Friday, August 9, 2013 was a wonderful day in Savannah, Ga that won’t be soon forgotten. A ribbon cutting was held opening the doors of the new Alfred Ely Beach High School. The new 218,808 square foot state of the art school will house a multi-story academic wing, new media center, large student dining area and kitchen, large open air plaza, 2000 seat gymnasium with locker rooms and a new medical and allied health program.
Hundreds gathered to witness this grand occasion and to be among the first to tour the new facility. Among them were Brenda Steadman and other Beach High alumni who worked with the school board to insure the new structure would meet the needs of today’s students. The new school was another ESPLOST funded project that began several years ago under the leadership of Otis Brock, III (now deceased). Vanessa Miller-Kaigler, Interim Executive Director, Division of Facilities Management, saw the project through. Kaigler credited Brock for all he had done on the project before his untimely death and said in her remarks “you will feel his presence throughout the entire building”.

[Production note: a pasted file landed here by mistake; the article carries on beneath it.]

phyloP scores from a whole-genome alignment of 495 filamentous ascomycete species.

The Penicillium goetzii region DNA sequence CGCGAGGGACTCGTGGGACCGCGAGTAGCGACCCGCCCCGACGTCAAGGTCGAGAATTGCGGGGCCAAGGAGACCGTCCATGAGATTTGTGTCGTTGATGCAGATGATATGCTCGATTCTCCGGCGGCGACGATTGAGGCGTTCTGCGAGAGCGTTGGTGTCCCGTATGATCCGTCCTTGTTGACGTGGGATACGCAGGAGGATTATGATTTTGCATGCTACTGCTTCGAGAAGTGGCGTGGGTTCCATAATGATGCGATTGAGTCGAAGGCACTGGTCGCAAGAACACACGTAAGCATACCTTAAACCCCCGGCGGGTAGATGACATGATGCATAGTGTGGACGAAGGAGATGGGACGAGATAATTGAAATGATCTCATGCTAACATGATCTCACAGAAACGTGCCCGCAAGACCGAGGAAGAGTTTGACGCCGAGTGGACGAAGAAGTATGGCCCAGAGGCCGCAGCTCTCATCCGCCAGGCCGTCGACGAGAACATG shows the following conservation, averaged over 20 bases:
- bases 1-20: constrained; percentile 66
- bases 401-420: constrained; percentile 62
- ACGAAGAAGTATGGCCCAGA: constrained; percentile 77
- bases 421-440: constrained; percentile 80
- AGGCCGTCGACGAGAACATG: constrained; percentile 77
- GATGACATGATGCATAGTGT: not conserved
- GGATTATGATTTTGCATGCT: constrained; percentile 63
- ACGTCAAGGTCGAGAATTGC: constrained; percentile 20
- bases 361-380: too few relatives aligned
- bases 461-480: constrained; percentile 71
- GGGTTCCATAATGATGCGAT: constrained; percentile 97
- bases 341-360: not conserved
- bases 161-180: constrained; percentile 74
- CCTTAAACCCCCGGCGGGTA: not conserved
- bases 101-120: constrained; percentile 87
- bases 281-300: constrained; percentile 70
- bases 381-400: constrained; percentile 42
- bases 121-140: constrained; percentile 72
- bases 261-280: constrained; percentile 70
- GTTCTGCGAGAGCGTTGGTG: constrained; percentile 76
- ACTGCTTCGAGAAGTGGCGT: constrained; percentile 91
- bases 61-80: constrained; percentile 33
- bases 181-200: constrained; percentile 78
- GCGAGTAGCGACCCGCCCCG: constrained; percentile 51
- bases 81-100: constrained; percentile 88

Also on hand to give remarks was Dr. Lester Johnson, Jr. who was one of the first teachers to teach at the original facility which opened in 1950. Dr. Johnson gave a bit of the history going back to the Beach Institute, then Cuyler-Beach. Remarks also came from Eric Johnson, President, HGBD Engineers & Architects; Virginia Edwards Maynor, Retired Superintendent of Schools; School Board member Irene Hines, Dr. Joe Buck, School Board President and Dr. Thomas Lockamy, Jr. Superintendent of Schools.
Alfred Ely Beach High School is one of the oldest public high schools located in Savannah, Georgia, USA.
In 1867, the Beach Institute was established by the Freedmen’s Bureau with funds donated by Alfred Ely Beach, editor of Scientific American. The school was privately funded as a manual training school to provide a means for newly freed African Americans to assimilate into white society. By 1874, the institute was appropriated by the Savannah-Chatham Board of Education for the purpose of providing free education to Savannah’s African American citizenry. Although the Beach Institute closed its doors in 1915, it was reopened as an African American cultural center and is currently operated by the King-Tisdell Cottage Foundation. The Beach name survives in the name of Alfred E. Beach High School.